36 grand-slam events into his decade-long plus career, Swiss tennis player Stanislas Wawrinka has finally reached the finals in one of them. The 28-year-old will face off against either Spain’s Rafael Nadal or Roger Federer — a friend and compatriot of Wawrinka — this weekend in the Australian Open.
For Wawrinka, this is the ultimate test of whether or not his early-career struggles — marked by a tendency to wilt under the pressure of the game’s biggest moments — are behind him. And it certainly won’t be easy despite his recent string of successes. Wawrinka has one win in 14 tries against Federer, and has never beaten Nadal in his 12 attempts. En route to the Australian Open’s final, Wawrinka took down number two-ranked Novak Djokovic (whom he was previously 0-14 against) in five sets. Perhaps that is enough of a confidence-builder as Wawrinka heads into what will be the most decisive match of his career.
The Nadal/Federer match, taking place in Australia on Thursday (3:30 AM Friday, Eastern Standard Time), will yield two very different opponents for Wawrinka.
Nadal, who has been suffering from blisters on his left (dominant) hand, is the favorite to win it all. However, the blisters became worse during his quarterfinal match against 22-year-old Bulgarian Grigor Dimitrov, leaving a glimmer of hope for the neophyte Dimitrov. (One soon quashed by Nadal.) Federer, on the other hand, has gone through several very difficult tests to get to the semis against Nadal. He took down tenth-ranked Jo-Wilfried Tsonga and fourth-ranked Andy Murray while only dropping one set to the two. In the first three rounds before Tsonga and Murray, Federer had swept with three straight three-set victories over James Duckworth, Blaz Kavcic and Teymuraz Gabashvili. After an incredibly disappointing 2013 showing, the 32-year-old 17-time grand slam winner looks to have finally turned the corner. He should be a much more difficult opponent for an arguably wounded Nadal.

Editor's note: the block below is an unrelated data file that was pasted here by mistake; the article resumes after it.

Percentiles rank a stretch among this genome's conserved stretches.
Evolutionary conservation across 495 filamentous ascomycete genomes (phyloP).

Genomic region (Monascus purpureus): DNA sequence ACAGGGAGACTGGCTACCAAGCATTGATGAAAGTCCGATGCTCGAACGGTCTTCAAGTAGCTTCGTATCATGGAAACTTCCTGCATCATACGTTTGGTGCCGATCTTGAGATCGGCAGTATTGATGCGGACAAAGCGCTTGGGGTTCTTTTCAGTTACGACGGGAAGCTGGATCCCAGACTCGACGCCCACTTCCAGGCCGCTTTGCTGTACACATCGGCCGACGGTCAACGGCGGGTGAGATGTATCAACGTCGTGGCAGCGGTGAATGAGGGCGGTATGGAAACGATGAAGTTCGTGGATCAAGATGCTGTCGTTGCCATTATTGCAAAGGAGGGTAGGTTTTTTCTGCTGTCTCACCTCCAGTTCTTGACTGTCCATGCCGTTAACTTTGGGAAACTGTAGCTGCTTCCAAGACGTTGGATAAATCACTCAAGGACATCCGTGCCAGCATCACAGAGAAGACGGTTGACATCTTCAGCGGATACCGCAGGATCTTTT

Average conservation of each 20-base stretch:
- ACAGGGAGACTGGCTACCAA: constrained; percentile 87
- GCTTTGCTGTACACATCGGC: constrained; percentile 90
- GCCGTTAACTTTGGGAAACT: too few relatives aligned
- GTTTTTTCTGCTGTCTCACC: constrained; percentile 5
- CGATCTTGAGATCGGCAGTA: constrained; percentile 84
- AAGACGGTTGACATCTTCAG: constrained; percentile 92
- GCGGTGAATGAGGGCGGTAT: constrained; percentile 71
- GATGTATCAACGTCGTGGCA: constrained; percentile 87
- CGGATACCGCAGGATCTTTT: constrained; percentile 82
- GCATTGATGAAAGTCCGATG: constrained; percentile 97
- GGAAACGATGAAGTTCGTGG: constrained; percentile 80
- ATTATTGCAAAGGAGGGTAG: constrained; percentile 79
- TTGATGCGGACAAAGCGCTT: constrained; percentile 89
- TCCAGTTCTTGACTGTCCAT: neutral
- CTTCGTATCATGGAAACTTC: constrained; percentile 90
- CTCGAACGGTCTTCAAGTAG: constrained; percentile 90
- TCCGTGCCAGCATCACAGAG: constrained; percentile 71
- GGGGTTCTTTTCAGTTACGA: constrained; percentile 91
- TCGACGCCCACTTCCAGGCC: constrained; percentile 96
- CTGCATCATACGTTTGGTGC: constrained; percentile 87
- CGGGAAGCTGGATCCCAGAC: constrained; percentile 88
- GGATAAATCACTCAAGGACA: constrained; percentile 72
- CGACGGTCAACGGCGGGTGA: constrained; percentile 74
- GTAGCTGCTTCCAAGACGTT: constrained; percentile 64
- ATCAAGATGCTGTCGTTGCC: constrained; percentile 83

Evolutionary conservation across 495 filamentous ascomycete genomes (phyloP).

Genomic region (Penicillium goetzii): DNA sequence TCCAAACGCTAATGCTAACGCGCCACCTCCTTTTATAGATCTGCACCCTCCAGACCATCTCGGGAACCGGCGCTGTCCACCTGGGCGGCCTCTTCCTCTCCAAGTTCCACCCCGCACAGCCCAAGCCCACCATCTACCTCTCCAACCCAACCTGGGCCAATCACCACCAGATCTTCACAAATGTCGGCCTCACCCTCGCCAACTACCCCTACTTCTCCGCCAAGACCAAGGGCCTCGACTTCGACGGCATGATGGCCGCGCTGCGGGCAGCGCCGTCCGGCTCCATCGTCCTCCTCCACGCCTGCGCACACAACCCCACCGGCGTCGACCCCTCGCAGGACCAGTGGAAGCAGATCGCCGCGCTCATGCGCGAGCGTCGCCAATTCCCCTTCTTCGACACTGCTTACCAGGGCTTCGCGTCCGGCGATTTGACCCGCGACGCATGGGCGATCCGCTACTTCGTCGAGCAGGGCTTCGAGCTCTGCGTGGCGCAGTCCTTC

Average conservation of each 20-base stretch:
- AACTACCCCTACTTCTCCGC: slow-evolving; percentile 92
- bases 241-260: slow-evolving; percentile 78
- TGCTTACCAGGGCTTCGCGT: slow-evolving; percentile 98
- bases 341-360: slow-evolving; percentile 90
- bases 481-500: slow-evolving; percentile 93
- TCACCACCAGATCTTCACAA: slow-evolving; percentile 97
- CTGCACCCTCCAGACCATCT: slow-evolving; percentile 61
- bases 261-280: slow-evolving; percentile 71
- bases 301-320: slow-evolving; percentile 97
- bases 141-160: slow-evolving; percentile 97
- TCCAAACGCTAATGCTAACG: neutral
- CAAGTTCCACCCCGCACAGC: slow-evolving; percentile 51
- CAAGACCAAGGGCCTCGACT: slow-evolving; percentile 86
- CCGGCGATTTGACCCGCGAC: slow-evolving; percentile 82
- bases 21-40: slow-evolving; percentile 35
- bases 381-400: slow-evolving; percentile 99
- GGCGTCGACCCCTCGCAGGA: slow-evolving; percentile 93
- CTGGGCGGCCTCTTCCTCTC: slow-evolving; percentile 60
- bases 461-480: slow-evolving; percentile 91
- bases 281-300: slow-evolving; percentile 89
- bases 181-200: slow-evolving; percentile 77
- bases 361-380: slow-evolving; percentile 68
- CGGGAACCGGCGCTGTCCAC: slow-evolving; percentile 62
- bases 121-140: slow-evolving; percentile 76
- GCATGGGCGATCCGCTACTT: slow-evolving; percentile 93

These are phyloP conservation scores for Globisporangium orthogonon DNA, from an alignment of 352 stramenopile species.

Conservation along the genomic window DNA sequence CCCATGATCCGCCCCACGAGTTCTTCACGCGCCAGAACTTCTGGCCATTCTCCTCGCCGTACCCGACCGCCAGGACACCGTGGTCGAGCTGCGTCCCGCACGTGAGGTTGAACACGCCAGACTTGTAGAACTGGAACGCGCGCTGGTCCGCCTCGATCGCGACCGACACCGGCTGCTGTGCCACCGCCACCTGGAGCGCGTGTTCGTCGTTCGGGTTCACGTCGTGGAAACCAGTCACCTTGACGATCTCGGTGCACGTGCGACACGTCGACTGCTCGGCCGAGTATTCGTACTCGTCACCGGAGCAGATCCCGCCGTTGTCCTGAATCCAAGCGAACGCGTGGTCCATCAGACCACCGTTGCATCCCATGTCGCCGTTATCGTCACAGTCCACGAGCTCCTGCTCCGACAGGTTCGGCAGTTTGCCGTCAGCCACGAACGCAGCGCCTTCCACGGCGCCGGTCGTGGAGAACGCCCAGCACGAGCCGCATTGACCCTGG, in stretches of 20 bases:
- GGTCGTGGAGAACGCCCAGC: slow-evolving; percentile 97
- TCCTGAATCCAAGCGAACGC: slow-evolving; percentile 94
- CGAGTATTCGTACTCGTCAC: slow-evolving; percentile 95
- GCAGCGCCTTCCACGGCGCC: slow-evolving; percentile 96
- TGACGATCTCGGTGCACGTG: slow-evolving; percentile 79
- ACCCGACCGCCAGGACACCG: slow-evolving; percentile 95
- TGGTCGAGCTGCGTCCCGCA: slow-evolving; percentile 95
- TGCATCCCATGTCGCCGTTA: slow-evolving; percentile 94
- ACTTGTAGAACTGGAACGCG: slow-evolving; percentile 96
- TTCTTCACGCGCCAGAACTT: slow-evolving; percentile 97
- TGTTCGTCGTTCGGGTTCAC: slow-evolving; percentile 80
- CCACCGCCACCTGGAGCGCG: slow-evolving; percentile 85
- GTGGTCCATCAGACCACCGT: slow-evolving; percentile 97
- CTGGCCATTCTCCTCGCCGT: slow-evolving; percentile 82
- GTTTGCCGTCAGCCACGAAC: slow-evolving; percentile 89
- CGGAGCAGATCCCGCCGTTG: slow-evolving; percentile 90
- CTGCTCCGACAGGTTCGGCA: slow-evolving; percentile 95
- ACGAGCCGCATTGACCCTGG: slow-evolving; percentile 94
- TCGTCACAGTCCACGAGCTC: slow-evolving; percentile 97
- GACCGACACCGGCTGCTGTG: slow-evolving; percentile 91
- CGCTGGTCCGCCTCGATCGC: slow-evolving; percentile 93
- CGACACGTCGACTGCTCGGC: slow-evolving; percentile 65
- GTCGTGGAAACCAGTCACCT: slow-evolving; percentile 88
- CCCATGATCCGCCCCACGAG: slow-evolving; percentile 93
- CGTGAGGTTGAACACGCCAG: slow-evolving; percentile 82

Wawrinka may match up better against Federer, especially if you factor in that he has beaten him once in his career compared to zero success over Nadal. The all-Swiss final would be epic: the two were partners at the 2008 Beijing Olympics when they brought home gold in the Men’s Doubles event. More importantly, Wawrinka’s style of play is likely to match up better against the slower (than Nadal, at least) Federer. Wawrinka is known for having one of the hardest one-handed backhands in the world. His serves have been registered as fast as 144 MPH; reacting to this may be difficult for Federer even without having played Nadal less than 48 hours earlier. Wawrinka’s side-to-side game could exhaust the 32-year-old into submission. Against Nadal, Wawrinka will have to hope Federer wore him down a bit. The blisters are one thing, but by getting through Federer, the Spaniard will have shown they’re nothing more than an annoyance. Yet though he won’t be as affected as Federer would be by the short rest, Nadal will still be less rested than Wawrinka.
There’s also the question of court preference. Of Nadal’s 13 grand slam titles, only one has come at the Australian Open (on acrylic-based hard court). The U.S. Open, where Nadal only has two titles, is also on hard court. Wawrinka (albeit has never won a major title on one) is famously successful on hard courts. Federer has won 9 of his seventeen career grand slam titles on hard court.
Wawrinka’s biggest struggles have always seemed to be mental. He possesses the talent to compete with the best, but fades at crucial moments. Working with new coach Magnus Norman for the past year has helped him improve his game significantly, and has handed him more confidence going up against bigger names. In 2013, Wawrinka nearly tripled his earnings to $2,880,925 from his previous high of $988,428. He also advanced to the semifinals at the U.S. Open in September, the last grand slam tournament of 2013, before losing to Djokovic.
In just three days, Wawrinka will get a chance to become just the second player not named Rafael Nadal, Novak Djokovic, Roger Federer, or Andy Murray to win a Grand Slam title since 2005. He’ll also be given an opportunity to take his game and his career to the heights always promised by his talent. His record says he’ll choke. If he can avoid that, he’ll be doubly deserving of all the accolades to follow.